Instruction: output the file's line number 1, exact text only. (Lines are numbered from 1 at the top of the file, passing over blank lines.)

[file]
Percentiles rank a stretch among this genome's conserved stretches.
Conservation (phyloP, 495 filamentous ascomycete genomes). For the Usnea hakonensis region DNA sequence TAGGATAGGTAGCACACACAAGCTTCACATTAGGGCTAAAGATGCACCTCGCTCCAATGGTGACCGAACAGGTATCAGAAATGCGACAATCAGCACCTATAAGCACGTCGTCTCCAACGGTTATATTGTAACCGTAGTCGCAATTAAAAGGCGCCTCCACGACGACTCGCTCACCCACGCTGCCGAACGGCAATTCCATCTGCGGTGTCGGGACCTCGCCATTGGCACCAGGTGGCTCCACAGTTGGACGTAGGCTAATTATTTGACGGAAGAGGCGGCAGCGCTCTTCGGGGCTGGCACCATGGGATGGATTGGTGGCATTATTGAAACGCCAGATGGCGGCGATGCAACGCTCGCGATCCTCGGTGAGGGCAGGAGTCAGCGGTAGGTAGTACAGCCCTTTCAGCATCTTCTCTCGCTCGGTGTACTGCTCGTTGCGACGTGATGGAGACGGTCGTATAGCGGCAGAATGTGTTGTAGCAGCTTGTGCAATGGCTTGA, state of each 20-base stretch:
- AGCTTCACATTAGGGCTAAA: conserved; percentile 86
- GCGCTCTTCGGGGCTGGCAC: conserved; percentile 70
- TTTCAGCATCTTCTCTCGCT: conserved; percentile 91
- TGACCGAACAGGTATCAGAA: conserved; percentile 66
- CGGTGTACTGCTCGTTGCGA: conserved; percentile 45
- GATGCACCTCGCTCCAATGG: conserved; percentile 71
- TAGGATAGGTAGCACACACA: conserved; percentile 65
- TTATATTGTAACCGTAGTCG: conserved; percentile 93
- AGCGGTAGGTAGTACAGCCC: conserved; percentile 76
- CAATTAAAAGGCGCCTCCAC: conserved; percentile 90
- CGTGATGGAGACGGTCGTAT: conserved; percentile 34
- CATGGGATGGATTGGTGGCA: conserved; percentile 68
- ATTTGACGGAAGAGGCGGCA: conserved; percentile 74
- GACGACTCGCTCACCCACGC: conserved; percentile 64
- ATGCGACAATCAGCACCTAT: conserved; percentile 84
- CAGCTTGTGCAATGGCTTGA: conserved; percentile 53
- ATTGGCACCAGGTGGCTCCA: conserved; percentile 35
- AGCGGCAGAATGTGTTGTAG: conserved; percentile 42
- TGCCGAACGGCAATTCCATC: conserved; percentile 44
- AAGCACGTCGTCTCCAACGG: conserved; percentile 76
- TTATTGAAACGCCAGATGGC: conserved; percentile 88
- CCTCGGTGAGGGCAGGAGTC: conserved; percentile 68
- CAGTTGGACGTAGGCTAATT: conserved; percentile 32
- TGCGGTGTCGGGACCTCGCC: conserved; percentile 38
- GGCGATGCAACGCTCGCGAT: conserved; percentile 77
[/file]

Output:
Percentiles rank a stretch among this genome's conserved stretches.